Newspaper article St Louis Post-Dispatch (MO)

Reno's Cover-Up of Waco Blunder

Newspaper article St Louis Post-Dispatch (MO)

Reno's Cover-Up of Waco Blunder

Article excerpt

If you were the attorney general and had something terribly embarrassing to hide, to whom would you turn to oh-so-gently investigate your conduct?

Janet Reno had that problem in the wake of her blunder at Waco, Texas, after she ordered the storming of a fanatic's compound that resulted in 85 deaths, including 25 children.

We now know that she misled the public after the attack (and probably the president before the attack) by arguing that the children were being "abused" inside. She now admits that was her "misunderstanding" of something somebody - she forgets who - told her.

A footnote buried in the Justice Department's own report illuminates her nonfeasance: After calling for a written analysis with evidence of the situation within the compound, Reno "did not read the prepared statement carefully, nor did she read the supporting documentation."

At the time she was putting out the false excuse of child abuse to justify her misjudgment, Reno was the darling of the media for seeming to accept responsibility bravely. But an investigation could not be avoided; who could be found to put her fumbling in the kindest light?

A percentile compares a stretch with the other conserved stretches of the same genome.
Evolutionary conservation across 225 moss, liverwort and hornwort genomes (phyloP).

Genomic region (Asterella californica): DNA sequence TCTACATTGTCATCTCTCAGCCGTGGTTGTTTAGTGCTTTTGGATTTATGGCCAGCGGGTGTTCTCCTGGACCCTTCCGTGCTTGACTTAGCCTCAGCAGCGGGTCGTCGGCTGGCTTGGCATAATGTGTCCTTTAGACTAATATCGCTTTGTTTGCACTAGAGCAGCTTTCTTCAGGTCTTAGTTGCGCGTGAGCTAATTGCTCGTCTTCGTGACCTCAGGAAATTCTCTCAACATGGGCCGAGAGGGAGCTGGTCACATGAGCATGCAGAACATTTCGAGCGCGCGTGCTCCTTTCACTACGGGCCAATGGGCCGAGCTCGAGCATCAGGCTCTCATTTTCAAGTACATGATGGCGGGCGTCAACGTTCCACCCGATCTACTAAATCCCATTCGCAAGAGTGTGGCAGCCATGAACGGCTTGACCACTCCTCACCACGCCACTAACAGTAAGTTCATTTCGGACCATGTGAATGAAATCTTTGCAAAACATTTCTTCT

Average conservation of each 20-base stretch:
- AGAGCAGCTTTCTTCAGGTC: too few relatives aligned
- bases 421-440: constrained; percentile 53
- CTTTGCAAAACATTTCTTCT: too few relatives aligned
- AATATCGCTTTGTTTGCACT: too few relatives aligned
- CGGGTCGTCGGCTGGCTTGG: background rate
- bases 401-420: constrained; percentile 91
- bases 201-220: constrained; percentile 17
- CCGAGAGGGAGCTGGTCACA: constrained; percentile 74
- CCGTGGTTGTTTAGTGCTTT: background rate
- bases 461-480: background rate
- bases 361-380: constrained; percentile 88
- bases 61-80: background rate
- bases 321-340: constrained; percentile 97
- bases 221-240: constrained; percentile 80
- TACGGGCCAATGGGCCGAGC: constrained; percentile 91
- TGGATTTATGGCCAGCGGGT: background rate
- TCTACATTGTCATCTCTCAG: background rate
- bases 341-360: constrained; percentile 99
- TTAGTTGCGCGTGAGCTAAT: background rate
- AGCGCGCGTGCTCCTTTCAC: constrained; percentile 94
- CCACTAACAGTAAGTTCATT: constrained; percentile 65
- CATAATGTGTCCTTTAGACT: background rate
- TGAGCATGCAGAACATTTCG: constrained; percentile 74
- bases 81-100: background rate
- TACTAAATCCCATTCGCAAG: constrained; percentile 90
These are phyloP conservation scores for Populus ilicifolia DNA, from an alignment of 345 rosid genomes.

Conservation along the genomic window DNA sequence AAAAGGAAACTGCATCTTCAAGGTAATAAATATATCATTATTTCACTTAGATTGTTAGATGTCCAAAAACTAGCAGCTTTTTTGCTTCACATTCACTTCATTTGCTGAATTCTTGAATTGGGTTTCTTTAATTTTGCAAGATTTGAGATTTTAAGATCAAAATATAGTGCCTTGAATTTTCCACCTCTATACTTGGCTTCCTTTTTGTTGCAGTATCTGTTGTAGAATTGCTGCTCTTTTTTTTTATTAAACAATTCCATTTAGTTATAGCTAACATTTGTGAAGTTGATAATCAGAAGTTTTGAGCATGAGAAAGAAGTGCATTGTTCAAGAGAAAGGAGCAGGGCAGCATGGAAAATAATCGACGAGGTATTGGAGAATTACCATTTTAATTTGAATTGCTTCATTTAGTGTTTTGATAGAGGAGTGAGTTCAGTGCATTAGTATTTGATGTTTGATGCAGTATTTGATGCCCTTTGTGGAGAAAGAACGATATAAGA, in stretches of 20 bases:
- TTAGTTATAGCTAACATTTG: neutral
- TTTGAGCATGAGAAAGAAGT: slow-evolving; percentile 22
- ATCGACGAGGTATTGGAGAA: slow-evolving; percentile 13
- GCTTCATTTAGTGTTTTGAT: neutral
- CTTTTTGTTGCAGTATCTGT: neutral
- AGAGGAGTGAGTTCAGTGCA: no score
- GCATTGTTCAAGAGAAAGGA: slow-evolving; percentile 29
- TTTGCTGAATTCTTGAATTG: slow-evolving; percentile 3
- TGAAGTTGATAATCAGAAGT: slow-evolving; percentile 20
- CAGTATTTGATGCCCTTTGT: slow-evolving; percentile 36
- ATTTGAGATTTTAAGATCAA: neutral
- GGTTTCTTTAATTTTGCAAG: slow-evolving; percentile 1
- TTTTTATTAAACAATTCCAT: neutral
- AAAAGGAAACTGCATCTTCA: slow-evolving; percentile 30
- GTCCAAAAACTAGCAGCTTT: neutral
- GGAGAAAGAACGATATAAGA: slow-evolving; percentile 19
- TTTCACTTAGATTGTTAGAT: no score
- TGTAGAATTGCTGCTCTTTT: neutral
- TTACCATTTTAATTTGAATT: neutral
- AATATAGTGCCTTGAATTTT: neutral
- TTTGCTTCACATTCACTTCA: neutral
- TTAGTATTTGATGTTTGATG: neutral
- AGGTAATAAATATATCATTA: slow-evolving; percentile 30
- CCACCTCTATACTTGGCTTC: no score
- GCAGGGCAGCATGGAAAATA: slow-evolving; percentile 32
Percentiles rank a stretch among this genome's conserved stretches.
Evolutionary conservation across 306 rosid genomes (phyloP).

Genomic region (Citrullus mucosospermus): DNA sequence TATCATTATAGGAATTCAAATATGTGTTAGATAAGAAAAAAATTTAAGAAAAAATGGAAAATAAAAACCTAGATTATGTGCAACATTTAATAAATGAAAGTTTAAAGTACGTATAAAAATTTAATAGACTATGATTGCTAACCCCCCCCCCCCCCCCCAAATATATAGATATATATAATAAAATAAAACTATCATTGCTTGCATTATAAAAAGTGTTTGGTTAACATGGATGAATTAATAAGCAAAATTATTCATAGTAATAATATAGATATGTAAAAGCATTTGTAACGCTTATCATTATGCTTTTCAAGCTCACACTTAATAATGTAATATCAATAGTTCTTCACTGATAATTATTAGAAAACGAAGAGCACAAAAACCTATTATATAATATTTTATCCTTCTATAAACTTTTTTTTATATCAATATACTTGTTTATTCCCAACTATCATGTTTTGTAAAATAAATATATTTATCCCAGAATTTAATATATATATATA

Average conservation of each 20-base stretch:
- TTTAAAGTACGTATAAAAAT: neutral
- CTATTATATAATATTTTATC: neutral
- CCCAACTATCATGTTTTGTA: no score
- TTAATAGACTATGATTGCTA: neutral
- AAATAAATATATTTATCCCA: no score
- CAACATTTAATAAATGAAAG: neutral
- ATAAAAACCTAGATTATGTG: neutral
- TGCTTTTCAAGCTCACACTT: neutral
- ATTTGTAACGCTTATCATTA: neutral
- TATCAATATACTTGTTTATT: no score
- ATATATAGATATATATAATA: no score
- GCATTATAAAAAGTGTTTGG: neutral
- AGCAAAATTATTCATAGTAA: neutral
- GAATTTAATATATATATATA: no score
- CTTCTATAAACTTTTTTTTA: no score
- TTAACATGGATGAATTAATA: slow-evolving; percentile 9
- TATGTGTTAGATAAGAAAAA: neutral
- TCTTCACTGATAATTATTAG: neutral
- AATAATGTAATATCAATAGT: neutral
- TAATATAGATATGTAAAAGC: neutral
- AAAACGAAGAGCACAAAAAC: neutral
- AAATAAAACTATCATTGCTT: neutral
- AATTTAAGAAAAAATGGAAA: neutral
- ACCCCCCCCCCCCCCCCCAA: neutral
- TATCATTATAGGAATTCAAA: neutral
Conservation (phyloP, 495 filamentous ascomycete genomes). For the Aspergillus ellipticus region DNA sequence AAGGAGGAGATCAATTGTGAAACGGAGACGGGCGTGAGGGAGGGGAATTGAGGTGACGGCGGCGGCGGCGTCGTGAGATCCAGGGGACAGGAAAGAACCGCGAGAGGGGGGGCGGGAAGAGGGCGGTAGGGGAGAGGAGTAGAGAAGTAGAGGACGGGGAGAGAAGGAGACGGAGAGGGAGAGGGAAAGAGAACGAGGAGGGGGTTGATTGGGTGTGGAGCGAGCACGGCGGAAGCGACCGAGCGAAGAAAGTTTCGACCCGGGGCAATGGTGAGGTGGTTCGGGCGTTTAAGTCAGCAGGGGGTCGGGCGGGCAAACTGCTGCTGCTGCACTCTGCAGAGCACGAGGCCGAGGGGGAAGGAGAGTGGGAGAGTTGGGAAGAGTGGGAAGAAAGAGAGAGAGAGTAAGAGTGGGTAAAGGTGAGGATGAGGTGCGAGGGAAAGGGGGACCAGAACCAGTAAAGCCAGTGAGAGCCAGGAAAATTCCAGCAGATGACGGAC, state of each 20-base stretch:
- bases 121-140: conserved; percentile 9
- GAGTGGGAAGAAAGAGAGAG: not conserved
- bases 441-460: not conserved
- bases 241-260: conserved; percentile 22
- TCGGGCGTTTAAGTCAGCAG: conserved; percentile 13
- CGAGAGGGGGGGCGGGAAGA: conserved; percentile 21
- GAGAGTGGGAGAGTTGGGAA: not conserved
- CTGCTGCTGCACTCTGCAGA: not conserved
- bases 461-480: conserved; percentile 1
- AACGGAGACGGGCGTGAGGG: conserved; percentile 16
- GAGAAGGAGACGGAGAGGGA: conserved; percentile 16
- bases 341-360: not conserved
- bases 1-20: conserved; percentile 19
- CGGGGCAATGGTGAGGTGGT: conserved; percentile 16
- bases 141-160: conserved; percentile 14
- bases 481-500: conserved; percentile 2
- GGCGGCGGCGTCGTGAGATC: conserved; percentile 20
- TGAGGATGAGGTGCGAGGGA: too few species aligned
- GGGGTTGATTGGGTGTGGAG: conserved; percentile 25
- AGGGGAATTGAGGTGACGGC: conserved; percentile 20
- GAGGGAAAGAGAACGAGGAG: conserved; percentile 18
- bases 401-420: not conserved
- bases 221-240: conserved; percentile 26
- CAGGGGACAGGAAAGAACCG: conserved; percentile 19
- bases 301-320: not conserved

The answer was provided by her deputy, "Phil the Plumber" Heymann, (that sobriquet earned as President Jimmy Carter's Criminal Division chief, after his surreptitious examination of newspaper telephone records in plumbing for leaks): Find a Republican-administration prosecutor - but a member of the Justice establishment on whom you had a hold.

Enter Ed Dennis, Heymann's longtime protege. Iraqgate buffs will recall him as the chief of the Criminal Division when the Bush administration attorney general, Dick Thornburgh, was asked by the Italian ambassador to raise the Banca Lavoro prosecution "to a political level."

In Iragqate, it was Dennis who provided a briefing paper to Thornburgh on the financing of Iraq through the bank's Atlanta branch. After the political fix was put in, Dennis' Criminal Division moved in to botch the local prosecution.

Dennis soon departed for a lucrative law career dealing with the Justice Department. He was the respectable establishmentarian chosen by Phil the Plumber to protect Reno's reputation. …

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